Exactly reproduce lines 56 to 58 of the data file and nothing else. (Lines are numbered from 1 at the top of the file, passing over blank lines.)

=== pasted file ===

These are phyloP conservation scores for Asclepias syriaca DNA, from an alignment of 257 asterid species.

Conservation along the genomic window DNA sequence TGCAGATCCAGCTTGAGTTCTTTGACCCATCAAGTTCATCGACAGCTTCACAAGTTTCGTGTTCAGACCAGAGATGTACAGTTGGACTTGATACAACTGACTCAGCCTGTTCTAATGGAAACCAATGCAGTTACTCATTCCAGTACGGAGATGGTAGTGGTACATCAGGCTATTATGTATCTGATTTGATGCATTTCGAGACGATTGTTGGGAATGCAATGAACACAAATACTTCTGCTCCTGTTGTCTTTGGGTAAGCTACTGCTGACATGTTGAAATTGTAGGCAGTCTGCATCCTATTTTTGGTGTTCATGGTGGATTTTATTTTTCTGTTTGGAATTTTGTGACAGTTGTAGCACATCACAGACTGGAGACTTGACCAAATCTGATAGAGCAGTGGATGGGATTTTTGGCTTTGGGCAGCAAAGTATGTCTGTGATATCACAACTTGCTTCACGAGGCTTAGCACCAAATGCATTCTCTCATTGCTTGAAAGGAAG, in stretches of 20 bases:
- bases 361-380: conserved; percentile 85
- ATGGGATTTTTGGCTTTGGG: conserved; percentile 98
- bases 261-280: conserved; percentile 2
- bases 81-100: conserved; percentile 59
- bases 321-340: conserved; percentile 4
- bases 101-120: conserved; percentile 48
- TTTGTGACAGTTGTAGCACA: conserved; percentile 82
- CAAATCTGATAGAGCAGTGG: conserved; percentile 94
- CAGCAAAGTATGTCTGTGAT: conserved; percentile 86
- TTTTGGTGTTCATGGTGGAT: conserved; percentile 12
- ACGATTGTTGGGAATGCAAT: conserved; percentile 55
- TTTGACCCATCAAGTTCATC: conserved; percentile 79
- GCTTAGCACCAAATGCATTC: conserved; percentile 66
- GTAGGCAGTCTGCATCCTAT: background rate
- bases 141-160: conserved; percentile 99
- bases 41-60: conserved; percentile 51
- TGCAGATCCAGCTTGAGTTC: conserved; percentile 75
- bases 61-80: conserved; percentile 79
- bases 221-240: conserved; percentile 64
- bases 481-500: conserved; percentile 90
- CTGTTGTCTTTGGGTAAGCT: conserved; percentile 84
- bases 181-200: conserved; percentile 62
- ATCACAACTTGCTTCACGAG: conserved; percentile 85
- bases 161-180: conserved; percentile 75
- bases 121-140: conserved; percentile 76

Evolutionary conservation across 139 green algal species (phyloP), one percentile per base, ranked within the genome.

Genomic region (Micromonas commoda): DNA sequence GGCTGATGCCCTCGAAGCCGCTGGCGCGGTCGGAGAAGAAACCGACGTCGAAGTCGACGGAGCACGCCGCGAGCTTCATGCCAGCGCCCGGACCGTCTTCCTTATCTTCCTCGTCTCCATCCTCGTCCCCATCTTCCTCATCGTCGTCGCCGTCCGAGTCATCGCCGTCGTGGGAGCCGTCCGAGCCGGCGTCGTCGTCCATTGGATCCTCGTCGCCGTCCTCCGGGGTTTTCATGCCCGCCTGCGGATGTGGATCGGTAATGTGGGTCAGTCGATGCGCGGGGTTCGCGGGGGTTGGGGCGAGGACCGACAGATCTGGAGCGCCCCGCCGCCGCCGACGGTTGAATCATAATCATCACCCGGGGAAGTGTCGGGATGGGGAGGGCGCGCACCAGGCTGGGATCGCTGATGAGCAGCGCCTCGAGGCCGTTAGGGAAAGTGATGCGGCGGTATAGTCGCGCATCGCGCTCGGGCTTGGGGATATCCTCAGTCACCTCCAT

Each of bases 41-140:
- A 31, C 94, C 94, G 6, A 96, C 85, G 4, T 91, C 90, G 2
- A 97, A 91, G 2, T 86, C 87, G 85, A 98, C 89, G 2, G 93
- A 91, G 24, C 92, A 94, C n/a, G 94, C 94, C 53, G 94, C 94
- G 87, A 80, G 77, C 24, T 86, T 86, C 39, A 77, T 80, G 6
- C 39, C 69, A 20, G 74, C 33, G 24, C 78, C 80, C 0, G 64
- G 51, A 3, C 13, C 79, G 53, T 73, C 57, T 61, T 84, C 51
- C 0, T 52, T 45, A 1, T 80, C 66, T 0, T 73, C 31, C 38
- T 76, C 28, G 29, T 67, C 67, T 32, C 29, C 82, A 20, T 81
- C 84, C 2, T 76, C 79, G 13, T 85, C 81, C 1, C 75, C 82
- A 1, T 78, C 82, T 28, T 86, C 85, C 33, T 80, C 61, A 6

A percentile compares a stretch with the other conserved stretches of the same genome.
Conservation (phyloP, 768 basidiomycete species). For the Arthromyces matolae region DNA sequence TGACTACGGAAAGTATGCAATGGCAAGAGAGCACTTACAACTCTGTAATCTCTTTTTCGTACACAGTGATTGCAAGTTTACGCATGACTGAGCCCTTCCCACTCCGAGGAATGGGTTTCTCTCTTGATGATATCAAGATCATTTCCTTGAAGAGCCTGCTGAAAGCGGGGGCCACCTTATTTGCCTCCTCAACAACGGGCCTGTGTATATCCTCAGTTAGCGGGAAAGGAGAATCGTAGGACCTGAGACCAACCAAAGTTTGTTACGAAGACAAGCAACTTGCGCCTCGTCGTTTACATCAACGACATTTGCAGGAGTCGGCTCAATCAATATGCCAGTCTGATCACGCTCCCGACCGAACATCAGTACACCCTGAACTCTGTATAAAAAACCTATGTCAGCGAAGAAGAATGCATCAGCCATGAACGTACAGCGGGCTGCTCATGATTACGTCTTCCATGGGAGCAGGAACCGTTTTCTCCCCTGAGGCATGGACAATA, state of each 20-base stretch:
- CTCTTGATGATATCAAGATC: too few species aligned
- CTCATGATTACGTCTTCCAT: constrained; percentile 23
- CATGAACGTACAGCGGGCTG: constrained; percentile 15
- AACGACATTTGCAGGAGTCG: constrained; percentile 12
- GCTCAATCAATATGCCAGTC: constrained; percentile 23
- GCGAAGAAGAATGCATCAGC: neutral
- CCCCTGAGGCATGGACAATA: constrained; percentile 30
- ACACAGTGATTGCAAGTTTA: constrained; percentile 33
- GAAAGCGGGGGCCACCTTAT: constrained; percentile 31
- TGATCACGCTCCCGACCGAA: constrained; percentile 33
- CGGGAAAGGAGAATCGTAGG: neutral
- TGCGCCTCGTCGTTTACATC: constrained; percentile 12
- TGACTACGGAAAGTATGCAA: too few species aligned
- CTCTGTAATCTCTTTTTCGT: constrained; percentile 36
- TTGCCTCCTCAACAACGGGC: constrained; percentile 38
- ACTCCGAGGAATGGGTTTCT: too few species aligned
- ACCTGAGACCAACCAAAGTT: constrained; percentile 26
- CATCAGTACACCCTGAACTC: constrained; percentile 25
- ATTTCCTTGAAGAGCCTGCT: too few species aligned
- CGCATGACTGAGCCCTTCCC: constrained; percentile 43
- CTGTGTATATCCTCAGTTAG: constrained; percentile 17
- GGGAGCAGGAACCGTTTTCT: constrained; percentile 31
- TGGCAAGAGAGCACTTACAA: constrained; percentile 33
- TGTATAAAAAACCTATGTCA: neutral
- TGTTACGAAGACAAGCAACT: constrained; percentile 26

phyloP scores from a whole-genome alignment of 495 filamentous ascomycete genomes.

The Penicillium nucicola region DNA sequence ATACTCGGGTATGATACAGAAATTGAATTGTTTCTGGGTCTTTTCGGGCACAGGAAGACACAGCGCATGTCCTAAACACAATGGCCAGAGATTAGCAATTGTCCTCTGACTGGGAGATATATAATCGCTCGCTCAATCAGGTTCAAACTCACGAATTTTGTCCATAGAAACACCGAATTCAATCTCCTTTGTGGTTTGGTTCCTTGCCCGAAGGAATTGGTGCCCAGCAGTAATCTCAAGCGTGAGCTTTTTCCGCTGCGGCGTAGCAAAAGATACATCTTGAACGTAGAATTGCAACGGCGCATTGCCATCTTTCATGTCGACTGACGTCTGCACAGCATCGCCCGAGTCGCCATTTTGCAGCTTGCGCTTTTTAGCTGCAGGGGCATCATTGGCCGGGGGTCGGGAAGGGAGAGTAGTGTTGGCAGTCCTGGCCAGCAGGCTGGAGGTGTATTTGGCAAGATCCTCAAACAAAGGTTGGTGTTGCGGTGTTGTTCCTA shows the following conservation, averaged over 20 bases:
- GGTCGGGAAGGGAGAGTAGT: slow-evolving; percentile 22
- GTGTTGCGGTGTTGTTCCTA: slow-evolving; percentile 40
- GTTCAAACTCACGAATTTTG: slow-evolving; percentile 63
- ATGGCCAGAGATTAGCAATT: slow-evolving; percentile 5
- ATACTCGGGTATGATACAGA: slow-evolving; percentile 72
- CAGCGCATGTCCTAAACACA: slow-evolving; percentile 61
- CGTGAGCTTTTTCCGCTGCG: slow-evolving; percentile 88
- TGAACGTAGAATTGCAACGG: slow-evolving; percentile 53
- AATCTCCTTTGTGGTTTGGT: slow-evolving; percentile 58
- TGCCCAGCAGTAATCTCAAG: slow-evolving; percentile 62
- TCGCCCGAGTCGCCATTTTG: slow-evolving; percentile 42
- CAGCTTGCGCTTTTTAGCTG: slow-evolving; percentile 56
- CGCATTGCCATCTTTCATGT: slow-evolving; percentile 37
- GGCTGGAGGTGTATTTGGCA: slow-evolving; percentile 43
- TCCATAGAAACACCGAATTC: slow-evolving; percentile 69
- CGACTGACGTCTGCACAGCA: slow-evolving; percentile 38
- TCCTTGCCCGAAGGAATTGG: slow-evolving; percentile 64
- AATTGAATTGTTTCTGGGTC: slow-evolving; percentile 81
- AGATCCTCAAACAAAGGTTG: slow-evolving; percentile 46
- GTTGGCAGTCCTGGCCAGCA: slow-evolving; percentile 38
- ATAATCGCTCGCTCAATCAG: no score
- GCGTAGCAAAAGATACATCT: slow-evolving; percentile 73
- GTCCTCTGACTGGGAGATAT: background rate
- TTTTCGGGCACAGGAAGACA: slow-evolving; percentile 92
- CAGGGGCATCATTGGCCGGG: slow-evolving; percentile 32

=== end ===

- CTCTGTAATCTCTTTTTCGT: constrained; percentile 36
- TTGCCTCCTCAACAACGGGC: constrained; percentile 38
- ACTCCGAGGAATGGGTTTCT: too few species aligned